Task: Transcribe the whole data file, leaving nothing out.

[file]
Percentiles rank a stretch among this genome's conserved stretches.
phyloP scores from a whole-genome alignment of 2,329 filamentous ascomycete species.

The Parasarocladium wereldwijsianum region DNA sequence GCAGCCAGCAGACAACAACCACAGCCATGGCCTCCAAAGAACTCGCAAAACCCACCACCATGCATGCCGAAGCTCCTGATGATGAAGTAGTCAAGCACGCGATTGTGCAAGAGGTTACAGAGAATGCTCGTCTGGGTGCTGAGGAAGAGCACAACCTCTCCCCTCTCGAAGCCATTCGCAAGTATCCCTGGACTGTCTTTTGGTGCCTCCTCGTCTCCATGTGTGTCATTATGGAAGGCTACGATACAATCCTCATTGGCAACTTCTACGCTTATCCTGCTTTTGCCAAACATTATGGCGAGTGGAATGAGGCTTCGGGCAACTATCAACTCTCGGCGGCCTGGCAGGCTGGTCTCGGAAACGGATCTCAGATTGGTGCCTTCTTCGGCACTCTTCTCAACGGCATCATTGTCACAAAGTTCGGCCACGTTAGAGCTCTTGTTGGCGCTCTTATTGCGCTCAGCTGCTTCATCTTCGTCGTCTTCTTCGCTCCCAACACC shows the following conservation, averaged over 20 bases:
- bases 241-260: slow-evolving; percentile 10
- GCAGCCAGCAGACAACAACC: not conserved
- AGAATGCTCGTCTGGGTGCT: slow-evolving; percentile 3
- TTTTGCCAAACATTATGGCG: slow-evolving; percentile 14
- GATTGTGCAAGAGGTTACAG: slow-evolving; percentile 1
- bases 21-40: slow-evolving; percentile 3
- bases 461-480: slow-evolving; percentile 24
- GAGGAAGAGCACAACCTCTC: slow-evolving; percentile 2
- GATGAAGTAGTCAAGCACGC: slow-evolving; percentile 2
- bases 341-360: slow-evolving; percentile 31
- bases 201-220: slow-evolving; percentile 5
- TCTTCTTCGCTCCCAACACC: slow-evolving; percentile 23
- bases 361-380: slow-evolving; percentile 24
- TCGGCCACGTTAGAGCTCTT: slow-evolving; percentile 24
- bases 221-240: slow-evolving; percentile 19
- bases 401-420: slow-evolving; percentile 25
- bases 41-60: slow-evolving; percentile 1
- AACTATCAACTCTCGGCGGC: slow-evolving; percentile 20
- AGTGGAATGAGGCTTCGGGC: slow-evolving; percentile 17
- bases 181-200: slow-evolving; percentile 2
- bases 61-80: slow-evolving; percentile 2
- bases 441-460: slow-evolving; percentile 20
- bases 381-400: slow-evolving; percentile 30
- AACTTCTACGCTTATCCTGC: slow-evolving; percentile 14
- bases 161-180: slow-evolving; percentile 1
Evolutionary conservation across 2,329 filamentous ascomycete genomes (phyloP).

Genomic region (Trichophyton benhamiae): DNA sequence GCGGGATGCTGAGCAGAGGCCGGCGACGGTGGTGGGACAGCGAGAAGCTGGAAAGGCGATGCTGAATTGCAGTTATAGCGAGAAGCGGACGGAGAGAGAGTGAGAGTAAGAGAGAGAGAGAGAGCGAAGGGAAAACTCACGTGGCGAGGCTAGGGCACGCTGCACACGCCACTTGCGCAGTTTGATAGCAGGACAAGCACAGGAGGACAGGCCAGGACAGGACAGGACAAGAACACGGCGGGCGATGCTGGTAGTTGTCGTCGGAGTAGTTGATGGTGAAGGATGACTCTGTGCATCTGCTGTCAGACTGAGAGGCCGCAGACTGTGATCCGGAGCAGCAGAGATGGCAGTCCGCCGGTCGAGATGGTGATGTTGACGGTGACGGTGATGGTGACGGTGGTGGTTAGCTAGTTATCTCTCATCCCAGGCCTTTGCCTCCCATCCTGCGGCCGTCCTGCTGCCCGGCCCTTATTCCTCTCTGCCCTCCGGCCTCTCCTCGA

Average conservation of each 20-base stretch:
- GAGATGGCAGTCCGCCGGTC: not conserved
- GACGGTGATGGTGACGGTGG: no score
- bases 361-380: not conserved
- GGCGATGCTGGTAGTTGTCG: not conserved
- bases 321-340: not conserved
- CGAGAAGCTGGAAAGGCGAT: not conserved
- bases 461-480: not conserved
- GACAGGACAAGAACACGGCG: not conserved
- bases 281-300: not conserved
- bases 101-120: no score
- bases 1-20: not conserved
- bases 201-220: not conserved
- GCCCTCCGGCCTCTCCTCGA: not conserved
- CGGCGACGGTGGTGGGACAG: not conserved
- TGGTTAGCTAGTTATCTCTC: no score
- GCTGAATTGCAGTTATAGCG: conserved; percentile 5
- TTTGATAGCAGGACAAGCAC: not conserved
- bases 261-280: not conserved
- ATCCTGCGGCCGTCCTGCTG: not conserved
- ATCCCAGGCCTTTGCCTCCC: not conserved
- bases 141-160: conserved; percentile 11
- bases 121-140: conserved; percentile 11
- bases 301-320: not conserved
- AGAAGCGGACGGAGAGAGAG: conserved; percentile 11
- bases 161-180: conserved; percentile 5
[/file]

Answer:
Percentiles rank a stretch among this genome's conserved stretches.
phyloP scores from a whole-genome alignment of 2,329 filamentous ascomycete species.

The Parasarocladium wereldwijsianum region DNA sequence GCAGCCAGCAGACAACAACCACAGCCATGGCCTCCAAAGAACTCGCAAAACCCACCACCATGCATGCCGAAGCTCCTGATGATGAAGTAGTCAAGCACGCGATTGTGCAAGAGGTTACAGAGAATGCTCGTCTGGGTGCTGAGGAAGAGCACAACCTCTCCCCTCTCGAAGCCATTCGCAAGTATCCCTGGACTGTCTTTTGGTGCCTCCTCGTCTCCATGTGTGTCATTATGGAAGGCTACGATACAATCCTCATTGGCAACTTCTACGCTTATCCTGCTTTTGCCAAACATTATGGCGAGTGGAATGAGGCTTCGGGCAACTATCAACTCTCGGCGGCCTGGCAGGCTGGTCTCGGAAACGGATCTCAGATTGGTGCCTTCTTCGGCACTCTTCTCAACGGCATCATTGTCACAAAGTTCGGCCACGTTAGAGCTCTTGTTGGCGCTCTTATTGCGCTCAGCTGCTTCATCTTCGTCGTCTTCTTCGCTCCCAACACC shows the following conservation, averaged over 20 bases:
- bases 241-260: slow-evolving; percentile 10
- GCAGCCAGCAGACAACAACC: not conserved
- AGAATGCTCGTCTGGGTGCT: slow-evolving; percentile 3
- TTTTGCCAAACATTATGGCG: slow-evolving; percentile 14
- GATTGTGCAAGAGGTTACAG: slow-evolving; percentile 1
- bases 21-40: slow-evolving; percentile 3
- bases 461-480: slow-evolving; percentile 24
- GAGGAAGAGCACAACCTCTC: slow-evolving; percentile 2
- GATGAAGTAGTCAAGCACGC: slow-evolving; percentile 2
- bases 341-360: slow-evolving; percentile 31
- bases 201-220: slow-evolving; percentile 5
- TCTTCTTCGCTCCCAACACC: slow-evolving; percentile 23
- bases 361-380: slow-evolving; percentile 24
- TCGGCCACGTTAGAGCTCTT: slow-evolving; percentile 24
- bases 221-240: slow-evolving; percentile 19
- bases 401-420: slow-evolving; percentile 25
- bases 41-60: slow-evolving; percentile 1
- AACTATCAACTCTCGGCGGC: slow-evolving; percentile 20
- AGTGGAATGAGGCTTCGGGC: slow-evolving; percentile 17
- bases 181-200: slow-evolving; percentile 2
- bases 61-80: slow-evolving; percentile 2
- bases 441-460: slow-evolving; percentile 20
- bases 381-400: slow-evolving; percentile 30
- AACTTCTACGCTTATCCTGC: slow-evolving; percentile 14
- bases 161-180: slow-evolving; percentile 1
Evolutionary conservation across 2,329 filamentous ascomycete genomes (phyloP).

Genomic region (Trichophyton benhamiae): DNA sequence GCGGGATGCTGAGCAGAGGCCGGCGACGGTGGTGGGACAGCGAGAAGCTGGAAAGGCGATGCTGAATTGCAGTTATAGCGAGAAGCGGACGGAGAGAGAGTGAGAGTAAGAGAGAGAGAGAGAGCGAAGGGAAAACTCACGTGGCGAGGCTAGGGCACGCTGCACACGCCACTTGCGCAGTTTGATAGCAGGACAAGCACAGGAGGACAGGCCAGGACAGGACAGGACAAGAACACGGCGGGCGATGCTGGTAGTTGTCGTCGGAGTAGTTGATGGTGAAGGATGACTCTGTGCATCTGCTGTCAGACTGAGAGGCCGCAGACTGTGATCCGGAGCAGCAGAGATGGCAGTCCGCCGGTCGAGATGGTGATGTTGACGGTGACGGTGATGGTGACGGTGGTGGTTAGCTAGTTATCTCTCATCCCAGGCCTTTGCCTCCCATCCTGCGGCCGTCCTGCTGCCCGGCCCTTATTCCTCTCTGCCCTCCGGCCTCTCCTCGA

Average conservation of each 20-base stretch:
- GAGATGGCAGTCCGCCGGTC: not conserved
- GACGGTGATGGTGACGGTGG: no score
- bases 361-380: not conserved
- GGCGATGCTGGTAGTTGTCG: not conserved
- bases 321-340: not conserved
- CGAGAAGCTGGAAAGGCGAT: not conserved
- bases 461-480: not conserved
- GACAGGACAAGAACACGGCG: not conserved
- bases 281-300: not conserved
- bases 101-120: no score
- bases 1-20: not conserved
- bases 201-220: not conserved
- GCCCTCCGGCCTCTCCTCGA: not conserved
- CGGCGACGGTGGTGGGACAG: not conserved
- TGGTTAGCTAGTTATCTCTC: no score
- GCTGAATTGCAGTTATAGCG: conserved; percentile 5
- TTTGATAGCAGGACAAGCAC: not conserved
- bases 261-280: not conserved
- ATCCTGCGGCCGTCCTGCTG: not conserved
- ATCCCAGGCCTTTGCCTCCC: not conserved
- bases 141-160: conserved; percentile 11
- bases 121-140: conserved; percentile 11
- bases 301-320: not conserved
- AGAAGCGGACGGAGAGAGAG: conserved; percentile 11
- bases 161-180: conserved; percentile 5